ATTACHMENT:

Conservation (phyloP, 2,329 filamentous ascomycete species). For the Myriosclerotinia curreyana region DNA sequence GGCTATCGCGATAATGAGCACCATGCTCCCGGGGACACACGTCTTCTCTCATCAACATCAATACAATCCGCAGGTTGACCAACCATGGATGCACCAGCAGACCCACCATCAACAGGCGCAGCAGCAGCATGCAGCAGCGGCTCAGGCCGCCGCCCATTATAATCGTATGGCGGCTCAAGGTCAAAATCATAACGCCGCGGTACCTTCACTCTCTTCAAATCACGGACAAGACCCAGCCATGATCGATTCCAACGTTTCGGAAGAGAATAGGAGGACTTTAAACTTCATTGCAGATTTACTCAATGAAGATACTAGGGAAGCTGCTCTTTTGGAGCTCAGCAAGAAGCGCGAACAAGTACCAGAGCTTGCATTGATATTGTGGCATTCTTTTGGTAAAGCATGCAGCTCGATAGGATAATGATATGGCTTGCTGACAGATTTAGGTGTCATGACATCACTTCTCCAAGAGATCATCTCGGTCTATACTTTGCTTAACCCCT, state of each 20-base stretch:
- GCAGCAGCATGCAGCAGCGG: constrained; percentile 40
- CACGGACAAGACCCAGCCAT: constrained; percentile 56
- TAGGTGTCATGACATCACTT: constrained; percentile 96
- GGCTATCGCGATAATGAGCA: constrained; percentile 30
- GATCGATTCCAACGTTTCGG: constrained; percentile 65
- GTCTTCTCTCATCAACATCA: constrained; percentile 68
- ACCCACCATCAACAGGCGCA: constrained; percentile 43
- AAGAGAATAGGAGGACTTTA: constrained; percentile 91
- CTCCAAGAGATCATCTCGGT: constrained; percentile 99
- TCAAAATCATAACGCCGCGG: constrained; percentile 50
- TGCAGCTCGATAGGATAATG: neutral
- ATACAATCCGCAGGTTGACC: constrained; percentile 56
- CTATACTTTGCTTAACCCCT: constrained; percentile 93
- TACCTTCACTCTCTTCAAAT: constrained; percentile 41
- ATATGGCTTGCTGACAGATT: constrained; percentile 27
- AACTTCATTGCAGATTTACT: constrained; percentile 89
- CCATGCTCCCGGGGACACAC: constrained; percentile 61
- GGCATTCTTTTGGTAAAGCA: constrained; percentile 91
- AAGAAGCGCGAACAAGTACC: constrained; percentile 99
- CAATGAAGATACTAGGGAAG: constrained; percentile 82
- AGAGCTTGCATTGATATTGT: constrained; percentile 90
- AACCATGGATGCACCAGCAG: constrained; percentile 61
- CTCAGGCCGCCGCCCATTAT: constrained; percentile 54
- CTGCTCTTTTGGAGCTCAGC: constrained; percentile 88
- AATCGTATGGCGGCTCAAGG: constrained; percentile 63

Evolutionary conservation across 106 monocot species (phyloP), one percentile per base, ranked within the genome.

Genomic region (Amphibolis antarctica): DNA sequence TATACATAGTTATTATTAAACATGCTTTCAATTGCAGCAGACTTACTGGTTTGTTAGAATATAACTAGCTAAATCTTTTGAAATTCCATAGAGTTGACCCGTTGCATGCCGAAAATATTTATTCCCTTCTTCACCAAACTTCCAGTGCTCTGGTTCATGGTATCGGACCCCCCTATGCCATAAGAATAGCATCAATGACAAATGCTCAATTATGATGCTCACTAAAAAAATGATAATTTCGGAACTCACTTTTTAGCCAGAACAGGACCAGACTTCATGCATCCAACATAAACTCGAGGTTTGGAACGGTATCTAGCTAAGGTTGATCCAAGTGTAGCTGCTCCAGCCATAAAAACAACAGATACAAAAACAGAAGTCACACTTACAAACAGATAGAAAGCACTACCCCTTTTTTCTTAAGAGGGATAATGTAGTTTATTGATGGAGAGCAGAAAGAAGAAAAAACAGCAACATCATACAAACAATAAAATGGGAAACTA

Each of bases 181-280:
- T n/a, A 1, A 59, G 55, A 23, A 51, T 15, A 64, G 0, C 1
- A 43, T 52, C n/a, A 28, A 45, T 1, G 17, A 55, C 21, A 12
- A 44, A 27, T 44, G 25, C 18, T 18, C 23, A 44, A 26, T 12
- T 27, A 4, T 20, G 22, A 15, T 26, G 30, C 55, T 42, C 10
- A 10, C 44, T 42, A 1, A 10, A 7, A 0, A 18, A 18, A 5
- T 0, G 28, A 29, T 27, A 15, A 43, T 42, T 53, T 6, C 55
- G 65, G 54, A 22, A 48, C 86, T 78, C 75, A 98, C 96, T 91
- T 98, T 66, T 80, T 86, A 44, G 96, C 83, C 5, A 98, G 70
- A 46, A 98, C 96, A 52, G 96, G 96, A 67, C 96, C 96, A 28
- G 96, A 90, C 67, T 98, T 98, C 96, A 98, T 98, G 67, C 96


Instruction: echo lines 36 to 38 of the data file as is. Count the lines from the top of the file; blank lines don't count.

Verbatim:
- G 65, G 54, A 22, A 48, C 86, T 78, C 75, A 98, C 96, T 91
- T 98, T 66, T 80, T 86, A 44, G 96, C 83, C 5, A 98, G 70
- A 46, A 98, C 96, A 52, G 96, G 96, A 67, C 96, C 96, A 28